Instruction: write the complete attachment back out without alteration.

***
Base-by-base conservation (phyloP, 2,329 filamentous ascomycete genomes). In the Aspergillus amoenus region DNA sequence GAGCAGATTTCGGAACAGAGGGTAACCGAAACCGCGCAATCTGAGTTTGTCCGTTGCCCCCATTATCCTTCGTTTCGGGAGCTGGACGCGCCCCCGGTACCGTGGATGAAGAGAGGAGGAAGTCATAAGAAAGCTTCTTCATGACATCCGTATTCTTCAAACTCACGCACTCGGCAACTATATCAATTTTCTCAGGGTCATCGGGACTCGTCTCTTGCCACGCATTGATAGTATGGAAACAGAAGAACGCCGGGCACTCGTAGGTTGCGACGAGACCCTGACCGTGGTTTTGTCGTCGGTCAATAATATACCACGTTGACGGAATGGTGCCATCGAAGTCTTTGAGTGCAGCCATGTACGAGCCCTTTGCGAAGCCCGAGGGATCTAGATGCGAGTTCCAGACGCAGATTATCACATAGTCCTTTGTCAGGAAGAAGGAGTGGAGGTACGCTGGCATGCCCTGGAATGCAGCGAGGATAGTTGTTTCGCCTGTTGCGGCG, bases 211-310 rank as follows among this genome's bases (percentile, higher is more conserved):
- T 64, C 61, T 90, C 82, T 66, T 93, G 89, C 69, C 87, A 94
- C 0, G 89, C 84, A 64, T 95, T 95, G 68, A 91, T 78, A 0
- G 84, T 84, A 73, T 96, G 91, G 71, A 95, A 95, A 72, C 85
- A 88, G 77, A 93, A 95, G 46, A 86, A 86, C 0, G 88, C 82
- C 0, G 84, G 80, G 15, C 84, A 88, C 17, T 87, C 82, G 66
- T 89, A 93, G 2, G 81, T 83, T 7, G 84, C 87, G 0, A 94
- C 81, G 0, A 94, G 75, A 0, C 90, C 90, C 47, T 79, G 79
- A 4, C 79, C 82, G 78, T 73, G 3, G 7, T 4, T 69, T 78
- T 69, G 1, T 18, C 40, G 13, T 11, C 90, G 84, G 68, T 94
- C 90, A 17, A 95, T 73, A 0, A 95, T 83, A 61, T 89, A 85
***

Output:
Base-by-base conservation (phyloP, 2,329 filamentous ascomycete genomes). In the Aspergillus amoenus region DNA sequence GAGCAGATTTCGGAACAGAGGGTAACCGAAACCGCGCAATCTGAGTTTGTCCGTTGCCCCCATTATCCTTCGTTTCGGGAGCTGGACGCGCCCCCGGTACCGTGGATGAAGAGAGGAGGAAGTCATAAGAAAGCTTCTTCATGACATCCGTATTCTTCAAACTCACGCACTCGGCAACTATATCAATTTTCTCAGGGTCATCGGGACTCGTCTCTTGCCACGCATTGATAGTATGGAAACAGAAGAACGCCGGGCACTCGTAGGTTGCGACGAGACCCTGACCGTGGTTTTGTCGTCGGTCAATAATATACCACGTTGACGGAATGGTGCCATCGAAGTCTTTGAGTGCAGCCATGTACGAGCCCTTTGCGAAGCCCGAGGGATCTAGATGCGAGTTCCAGACGCAGATTATCACATAGTCCTTTGTCAGGAAGAAGGAGTGGAGGTACGCTGGCATGCCCTGGAATGCAGCGAGGATAGTTGTTTCGCCTGTTGCGGCG, bases 211-310 rank as follows among this genome's bases (percentile, higher is more conserved):
- T 64, C 61, T 90, C 82, T 66, T 93, G 89, C 69, C 87, A 94
- C 0, G 89, C 84, A 64, T 95, T 95, G 68, A 91, T 78, A 0
- G 84, T 84, A 73, T 96, G 91, G 71, A 95, A 95, A 72, C 85
- A 88, G 77, A 93, A 95, G 46, A 86, A 86, C 0, G 88, C 82
- C 0, G 84, G 80, G 15, C 84, A 88, C 17, T 87, C 82, G 66
- T 89, A 93, G 2, G 81, T 83, T 7, G 84, C 87, G 0, A 94
- C 81, G 0, A 94, G 75, A 0, C 90, C 90, C 47, T 79, G 79
- A 4, C 79, C 82, G 78, T 73, G 3, G 7, T 4, T 69, T 78
- T 69, G 1, T 18, C 40, G 13, T 11, C 90, G 84, G 68, T 94
- C 90, A 17, A 95, T 73, A 0, A 95, T 83, A 61, T 89, A 85